Canada’s big banks have been under a considerable amount of macro pressure of late. With the flattened yield curve at risk of inversion at some point in 2020, investors were quick to ditch their bank stocks to the curb amid the recent October-December sell-off. The Trump Slump, Powell Put, or whatever you want to call it, was ugly, and bank stocks suddenly fell to the cheapest levels they’ve been in recent memory. And while January was a relief for many, it’d only be prudent not to back up the truck on stocks that are up double-digit percentage points over the…
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Canada’s big banks have been under a considerable amount of macro pressure of late. With the flattened yield curve at risk of inversion at some point in 2020, investors were quick to ditch their bank stocks to the curb amid the recent October-December sell-off.
The Trump Slump, Powell Put, or whatever you want to call it, was ugly, and bank stocks suddenly fell to the cheapest levels they’ve been in recent memory. And while January was a relief for many, it’d only be prudent not to back up the truck on stocks that are up double-digit percentage points over the last month.
The Canadian banks that took the biggest hits to the chin during the Trump Slump, like Bank of Montreal (TSX:BMO)(NYSE:BMO), are now around halfway from peak levels. And although investors who were spooked in December may think it’s a safe time to jump back into the banking waters, I think the odds of re-testing the lows are considerably higher than the odds of breaking past all-time highs.
Why? There are just too many headwinds in store over the next year to justify paying for shares that are only modestly discounted relative to historical averages.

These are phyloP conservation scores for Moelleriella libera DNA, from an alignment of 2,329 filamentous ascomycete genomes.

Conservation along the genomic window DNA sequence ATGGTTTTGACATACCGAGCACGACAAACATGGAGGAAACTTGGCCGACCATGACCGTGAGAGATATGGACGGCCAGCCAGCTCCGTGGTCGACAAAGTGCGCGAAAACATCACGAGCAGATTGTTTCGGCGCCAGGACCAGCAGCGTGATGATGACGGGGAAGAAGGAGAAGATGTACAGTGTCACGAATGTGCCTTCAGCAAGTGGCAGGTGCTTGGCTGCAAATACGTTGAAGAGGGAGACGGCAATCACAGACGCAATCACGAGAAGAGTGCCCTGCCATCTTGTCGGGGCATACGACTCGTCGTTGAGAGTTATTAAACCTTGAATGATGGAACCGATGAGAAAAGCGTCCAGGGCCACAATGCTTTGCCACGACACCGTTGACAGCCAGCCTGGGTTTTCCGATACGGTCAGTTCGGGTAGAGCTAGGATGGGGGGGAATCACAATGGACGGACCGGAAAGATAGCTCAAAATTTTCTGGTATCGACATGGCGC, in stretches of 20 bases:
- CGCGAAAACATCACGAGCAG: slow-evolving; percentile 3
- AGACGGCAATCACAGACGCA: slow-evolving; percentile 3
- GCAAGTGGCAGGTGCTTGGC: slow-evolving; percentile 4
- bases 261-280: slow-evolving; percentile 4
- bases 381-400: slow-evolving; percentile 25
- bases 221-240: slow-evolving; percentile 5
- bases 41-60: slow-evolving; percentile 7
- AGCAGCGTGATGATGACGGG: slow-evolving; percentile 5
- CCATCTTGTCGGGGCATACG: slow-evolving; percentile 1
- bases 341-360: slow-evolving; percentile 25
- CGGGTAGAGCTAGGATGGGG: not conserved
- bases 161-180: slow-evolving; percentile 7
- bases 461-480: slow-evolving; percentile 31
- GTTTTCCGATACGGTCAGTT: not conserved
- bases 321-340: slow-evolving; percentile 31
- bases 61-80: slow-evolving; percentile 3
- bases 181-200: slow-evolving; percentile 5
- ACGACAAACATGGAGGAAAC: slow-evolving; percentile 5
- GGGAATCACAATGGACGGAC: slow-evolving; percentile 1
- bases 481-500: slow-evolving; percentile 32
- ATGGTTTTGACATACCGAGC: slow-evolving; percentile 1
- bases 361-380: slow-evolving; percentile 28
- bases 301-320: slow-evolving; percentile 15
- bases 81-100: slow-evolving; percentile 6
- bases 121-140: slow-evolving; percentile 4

BMO stock currently trades at a 10.1 forward P/E, a 1.5 P/B, and a 2.7 P/S, all of which are slightly lower than the bank stock’s five-year historical average multiples of 12.5, 1.6, and 2.9, respectively. Based on traditional valuation metrics, BMO indeed looks like it’s priced at a very modest discount.
The dividend yield, currently at 4.1%, is just 0.3% higher than it normally is, and although I’d usually recommend scooping up a bank stock any time it’s fairly valued or better, there are many reasons to believe that, given the unfavourable macro environment, the bank stocks could be due for a prolonged period of consolidation in 2019.
Since the release of BMO’s mediocre fourth-quarter results late last year, the bar has been slightly lowered by a handful of analysts, and although another “meh” quarter won’t be enough to trigger another big plunge in shares, I believe investors would be better served waiting patiently on the sidelines for an opportunity to nab shares in the mid- to high $80 levels.
I’d been pounding the table on the banks in December, as some banks like BMO, fell into bear market territory, but now that the best of bargains are in the rear-view mirror, I think investors are chasing them at these levels, and that’s not a good idea if you’re looking for risk-adjusted returns.
I wouldn’t go as far as saying the banks are duds for the year, but I definitely think investors would be better off waiting for a better entry point, which could very well be in the cards over the coming months. If value and yield are what you’re after, the utilities look like a better bargain today. Of course, this could change in the matter of a few weeks, especially if the market waters get rougher again!
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Fool contributor Joey Frenette has no position in any of the stocks mentioned.